“For those whose minds are attached to the unmanifested, impersonal feature of the Supreme, advancement is very troublesome. To make progress in that discipline is always difficult for those who are embodied.” (Lord Krishna, Bhagavad-gita, 12.5)
क्लेशो ऽधिकतरस् तेषाम्
अव्यक्ता हि गतिर् दुःखं
kleśo ‘dhikataras teṣām
avyaktā hi gatir duḥkhaṁ
1. Less prone to errors
The distinction is clear from the start. There is dvaita, or duality. Sure, there is also advaita, or non-duality, but that can be understood later on. A person who is embodied already draws distinctions. This begins from the time of birth.
For instance, let’s say that a child grows up in a home without a father. The two primary caretakers are both women. The child, through instruction, refers to both of them as “mommy.” This continues for the first few years of life.
When the child begins attending school, they follow the same pattern. This is a pattern they believe to be true, based on personal experience. In this way, they are a scientist of sorts. They exhibit intelligence that must have been placed there prior.
सर्वस्य चाहं हृदि सन्निविष्टो
मत्तः स्मृतिर् ज्ञानम् अपोहनं च
वेदैश् च सर्वैर् अहम् एव वेद्यो
वेदान्त-कृद् वेद-विद् एव चाहम्
sarvasya cāhaṁ hṛdi sanniviṣṭo
mattaḥ smṛtir jñānam apohanaṁ ca
vedaiś ca sarvair aham eva vedyo
vedānta-kṛd veda-vid eva cāham
“I am seated in everyone’s heart, and from Me come remembrance, knowledge and forgetfulness. By all the Vedas am I to be known; indeed I am the compiler of Vedanta, and I am the knower of the Vedas.” (Lord Krishna, Bhagavad-gita, 15.15)
The teacher sends a note home. They inform the parents that the child is referring to every female adult as “mommy”. It is not a big problem, but eventually the child should learn who is the actual mother, and make distinctions along those lines.
In the personal path of spiritual life, the worshiper offers services to the object of worship. There are two distinct entities. One inferior and one superior. One taker and one supplier. One fallible and one infallible. One suffering through birth and death and one perpetually situated in the apparent spirit-body combination.
2. Easier to follow
This kind of spiritual life is also known as bhakti-yoga. It is linking the individual to the Supreme, through consciousness, by dedicated service. It is not that the service is limited to physical activity. As Shri Krishna explains in Bhagavad-gita, a person can also sacrifice knowledge. They rise through intelligence, through consulting and learning from proper sources. This is as much yajna, or sacrifice, as dedicating the results of work, karma.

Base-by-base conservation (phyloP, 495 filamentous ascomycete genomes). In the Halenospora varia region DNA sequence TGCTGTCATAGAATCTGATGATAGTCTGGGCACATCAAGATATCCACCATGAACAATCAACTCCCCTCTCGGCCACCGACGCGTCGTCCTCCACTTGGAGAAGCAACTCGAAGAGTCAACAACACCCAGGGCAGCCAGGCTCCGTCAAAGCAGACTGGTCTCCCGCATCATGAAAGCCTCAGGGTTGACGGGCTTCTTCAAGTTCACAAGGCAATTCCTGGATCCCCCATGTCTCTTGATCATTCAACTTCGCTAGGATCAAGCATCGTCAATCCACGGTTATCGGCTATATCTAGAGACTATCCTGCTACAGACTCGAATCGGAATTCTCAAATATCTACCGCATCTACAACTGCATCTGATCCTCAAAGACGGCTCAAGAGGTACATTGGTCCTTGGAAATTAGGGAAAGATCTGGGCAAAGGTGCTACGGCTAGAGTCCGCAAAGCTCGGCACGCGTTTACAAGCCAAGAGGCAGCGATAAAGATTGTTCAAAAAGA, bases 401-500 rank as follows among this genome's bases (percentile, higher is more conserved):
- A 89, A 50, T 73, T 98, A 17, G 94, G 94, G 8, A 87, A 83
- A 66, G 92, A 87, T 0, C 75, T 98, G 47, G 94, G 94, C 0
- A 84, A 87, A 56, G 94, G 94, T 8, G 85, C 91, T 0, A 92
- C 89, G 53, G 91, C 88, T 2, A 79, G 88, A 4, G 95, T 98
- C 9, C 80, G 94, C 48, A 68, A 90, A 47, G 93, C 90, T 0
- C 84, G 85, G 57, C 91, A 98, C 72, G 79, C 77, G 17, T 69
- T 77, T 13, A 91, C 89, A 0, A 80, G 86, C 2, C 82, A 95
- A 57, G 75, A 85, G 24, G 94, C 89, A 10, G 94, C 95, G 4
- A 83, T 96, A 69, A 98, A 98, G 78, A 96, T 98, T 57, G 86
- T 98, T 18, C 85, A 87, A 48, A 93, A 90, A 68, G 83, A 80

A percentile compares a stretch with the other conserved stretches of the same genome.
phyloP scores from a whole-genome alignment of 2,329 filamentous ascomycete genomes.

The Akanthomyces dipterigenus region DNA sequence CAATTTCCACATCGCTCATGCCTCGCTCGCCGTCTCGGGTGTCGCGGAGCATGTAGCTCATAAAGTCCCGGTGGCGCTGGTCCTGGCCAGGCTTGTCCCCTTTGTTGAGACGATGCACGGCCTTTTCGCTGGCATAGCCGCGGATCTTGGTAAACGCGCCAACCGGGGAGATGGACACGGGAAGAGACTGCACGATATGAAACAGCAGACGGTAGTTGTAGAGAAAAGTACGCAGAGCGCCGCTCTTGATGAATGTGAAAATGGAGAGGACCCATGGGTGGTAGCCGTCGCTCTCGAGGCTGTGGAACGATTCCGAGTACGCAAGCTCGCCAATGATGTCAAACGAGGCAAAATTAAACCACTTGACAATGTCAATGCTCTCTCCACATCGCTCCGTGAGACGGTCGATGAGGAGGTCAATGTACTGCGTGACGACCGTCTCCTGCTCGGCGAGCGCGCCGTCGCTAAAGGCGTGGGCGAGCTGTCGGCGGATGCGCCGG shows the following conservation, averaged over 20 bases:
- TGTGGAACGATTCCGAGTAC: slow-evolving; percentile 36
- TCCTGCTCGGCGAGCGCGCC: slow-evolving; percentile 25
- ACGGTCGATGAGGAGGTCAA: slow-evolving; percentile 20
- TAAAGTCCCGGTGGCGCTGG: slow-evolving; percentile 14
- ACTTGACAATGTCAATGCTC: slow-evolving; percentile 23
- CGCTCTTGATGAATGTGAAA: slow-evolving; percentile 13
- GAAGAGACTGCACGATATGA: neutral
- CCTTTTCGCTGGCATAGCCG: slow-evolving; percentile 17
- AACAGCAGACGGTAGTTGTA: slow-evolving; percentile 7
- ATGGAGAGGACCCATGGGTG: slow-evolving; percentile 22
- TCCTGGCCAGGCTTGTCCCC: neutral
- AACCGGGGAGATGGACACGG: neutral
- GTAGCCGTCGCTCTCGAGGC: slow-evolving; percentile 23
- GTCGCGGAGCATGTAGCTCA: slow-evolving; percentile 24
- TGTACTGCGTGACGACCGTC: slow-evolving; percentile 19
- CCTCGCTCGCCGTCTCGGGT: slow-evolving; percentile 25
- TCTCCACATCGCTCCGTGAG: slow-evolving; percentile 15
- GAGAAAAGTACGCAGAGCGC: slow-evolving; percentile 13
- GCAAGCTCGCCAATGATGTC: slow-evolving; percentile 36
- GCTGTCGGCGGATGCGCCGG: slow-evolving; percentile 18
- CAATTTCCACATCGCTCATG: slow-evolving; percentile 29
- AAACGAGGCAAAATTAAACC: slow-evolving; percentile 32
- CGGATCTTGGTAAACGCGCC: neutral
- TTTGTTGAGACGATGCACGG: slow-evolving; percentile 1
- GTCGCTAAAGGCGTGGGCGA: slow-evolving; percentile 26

श्रेयान्द्रव्यमयाद्यज्ञाज्ज्ञानयज्ञः परन्तप ।
सर्वं कर्माखिलं पार्थ ज्ञाने परिसमाप्यते ॥
śreyān dravya-mayād yajñāj
sarvaṁ karmākhilaṁ pārtha
“O chastiser of the enemy, the sacrifice of knowledge is greater than the sacrifice of material possessions. O son of Pritha, after all, the sacrifice of work culminates in transcendental knowledge.” (Lord Krishna, Bhagavad-gita, 4.33)
The impersonal path is more difficult to follow since it is not easy to identify the end-goal. It is difficult to see any sort of distinction, precisely because impersonalism removes distinctions. The entire experience of life, from birth to death, has conditions in duality. The circumstances are always changing, but in truth they are always the same.
Sacrificing directly to the object of worship, i.e. following the personal path, maintains these distinctions while providing increased awareness of the nonduality. That is to say, a person following bhakti-yoga will eventually see clearly, in the same way as through impersonalism.
3. Provides more bliss at the end
There is something known as brahmananda. This is sometimes referred to as brahmasukha. It is the joy and bliss of understanding Brahman, which is the spiritual energy. If someone were to ask the purpose to it all, why any kind of genuine religious system should be followed, one of the justifications is to experience brahmananda.
The personal path is less difficult and identifies the target goal from the very beginning. Brahmananda will automatically take place, but in the highest stages of understanding there is even more bliss.
नृप गहे पाय असीस पाई मान आदर अति किएँ |
अवलोकि रामहि अनुभवत मनु ब्रह्मसुख सौगुन किएँ ||
nṛpa gahe pāya asīsa pāī māna ādara ati kiem̐ |
avaloki rāmahi anubhavata manu brahmasukha sauguna kiem̐ ||
“The king went and received blessings and then paid so much honor and respect after that. When he saw Rama, he experienced a happiness one hundred times that of Brahman realization.” (Janaki Mangala, Chand 5.2)
Goswami Tulsidas refers to the incident of King Janaka meeting Shri Rama as bringing one hundred times the enjoyment of brahmasukha. This is but an attempt to relate something which cannot be quantified. The joy of connecting directly cannot be put into words and it cannot be placed on a scale to give an accurate measurement.
This is one of the reasons the Supreme Personality of Godhead is known as Adhokshaja. His qualities are too great to measure, and those who experience Him through direct connection, in yoga, also understand the immeasurable greatness of His association.
Difficult to learn,
When distinction at every turn.
That everything actually the same,
From single source came.
From personal path immediately clear,
Through direct worship to steer.
That similar but also different so,
Whose greatness impossible to know.
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